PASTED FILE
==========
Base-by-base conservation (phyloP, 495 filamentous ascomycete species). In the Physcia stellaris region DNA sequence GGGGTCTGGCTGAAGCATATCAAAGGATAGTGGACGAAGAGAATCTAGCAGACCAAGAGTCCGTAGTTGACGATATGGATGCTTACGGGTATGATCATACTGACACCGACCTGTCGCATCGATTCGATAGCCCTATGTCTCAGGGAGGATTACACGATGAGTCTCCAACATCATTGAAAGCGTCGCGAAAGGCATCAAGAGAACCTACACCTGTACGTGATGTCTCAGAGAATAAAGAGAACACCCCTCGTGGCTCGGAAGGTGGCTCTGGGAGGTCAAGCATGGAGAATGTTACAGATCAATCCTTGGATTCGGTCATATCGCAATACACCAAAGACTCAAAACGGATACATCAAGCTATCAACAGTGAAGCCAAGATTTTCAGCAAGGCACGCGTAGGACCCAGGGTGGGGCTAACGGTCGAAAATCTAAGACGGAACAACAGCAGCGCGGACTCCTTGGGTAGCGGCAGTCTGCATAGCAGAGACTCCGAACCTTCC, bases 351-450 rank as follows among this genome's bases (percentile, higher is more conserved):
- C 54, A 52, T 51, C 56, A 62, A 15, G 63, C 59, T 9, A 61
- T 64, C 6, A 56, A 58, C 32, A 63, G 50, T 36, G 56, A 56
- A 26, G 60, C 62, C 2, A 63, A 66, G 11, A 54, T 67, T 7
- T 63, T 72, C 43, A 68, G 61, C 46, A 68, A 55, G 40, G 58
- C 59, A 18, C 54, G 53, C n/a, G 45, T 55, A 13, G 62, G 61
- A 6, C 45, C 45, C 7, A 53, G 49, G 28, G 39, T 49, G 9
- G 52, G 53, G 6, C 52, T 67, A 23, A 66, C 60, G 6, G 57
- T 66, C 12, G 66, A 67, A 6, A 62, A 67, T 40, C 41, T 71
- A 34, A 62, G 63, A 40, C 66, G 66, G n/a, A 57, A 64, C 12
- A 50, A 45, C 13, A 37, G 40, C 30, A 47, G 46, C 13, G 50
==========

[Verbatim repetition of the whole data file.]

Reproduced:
Base-by-base conservation (phyloP, 495 filamentous ascomycete species). In the Physcia stellaris region DNA sequence GGGGTCTGGCTGAAGCATATCAAAGGATAGTGGACGAAGAGAATCTAGCAGACCAAGAGTCCGTAGTTGACGATATGGATGCTTACGGGTATGATCATACTGACACCGACCTGTCGCATCGATTCGATAGCCCTATGTCTCAGGGAGGATTACACGATGAGTCTCCAACATCATTGAAAGCGTCGCGAAAGGCATCAAGAGAACCTACACCTGTACGTGATGTCTCAGAGAATAAAGAGAACACCCCTCGTGGCTCGGAAGGTGGCTCTGGGAGGTCAAGCATGGAGAATGTTACAGATCAATCCTTGGATTCGGTCATATCGCAATACACCAAAGACTCAAAACGGATACATCAAGCTATCAACAGTGAAGCCAAGATTTTCAGCAAGGCACGCGTAGGACCCAGGGTGGGGCTAACGGTCGAAAATCTAAGACGGAACAACAGCAGCGCGGACTCCTTGGGTAGCGGCAGTCTGCATAGCAGAGACTCCGAACCTTCC, bases 351-450 rank as follows among this genome's bases (percentile, higher is more conserved):
- C 54, A 52, T 51, C 56, A 62, A 15, G 63, C 59, T 9, A 61
- T 64, C 6, A 56, A 58, C 32, A 63, G 50, T 36, G 56, A 56
- A 26, G 60, C 62, C 2, A 63, A 66, G 11, A 54, T 67, T 7
- T 63, T 72, C 43, A 68, G 61, C 46, A 68, A 55, G 40, G 58
- C 59, A 18, C 54, G 53, C n/a, G 45, T 55, A 13, G 62, G 61
- A 6, C 45, C 45, C 7, A 53, G 49, G 28, G 39, T 49, G 9
- G 52, G 53, G 6, C 52, T 67, A 23, A 66, C 60, G 6, G 57
- T 66, C 12, G 66, A 67, A 6, A 62, A 67, T 40, C 41, T 71
- A 34, A 62, G 63, A 40, C 66, G 66, G n/a, A 57, A 64, C 12
- A 50, A 45, C 13, A 37, G 40, C 30, A 47, G 46, C 13, G 50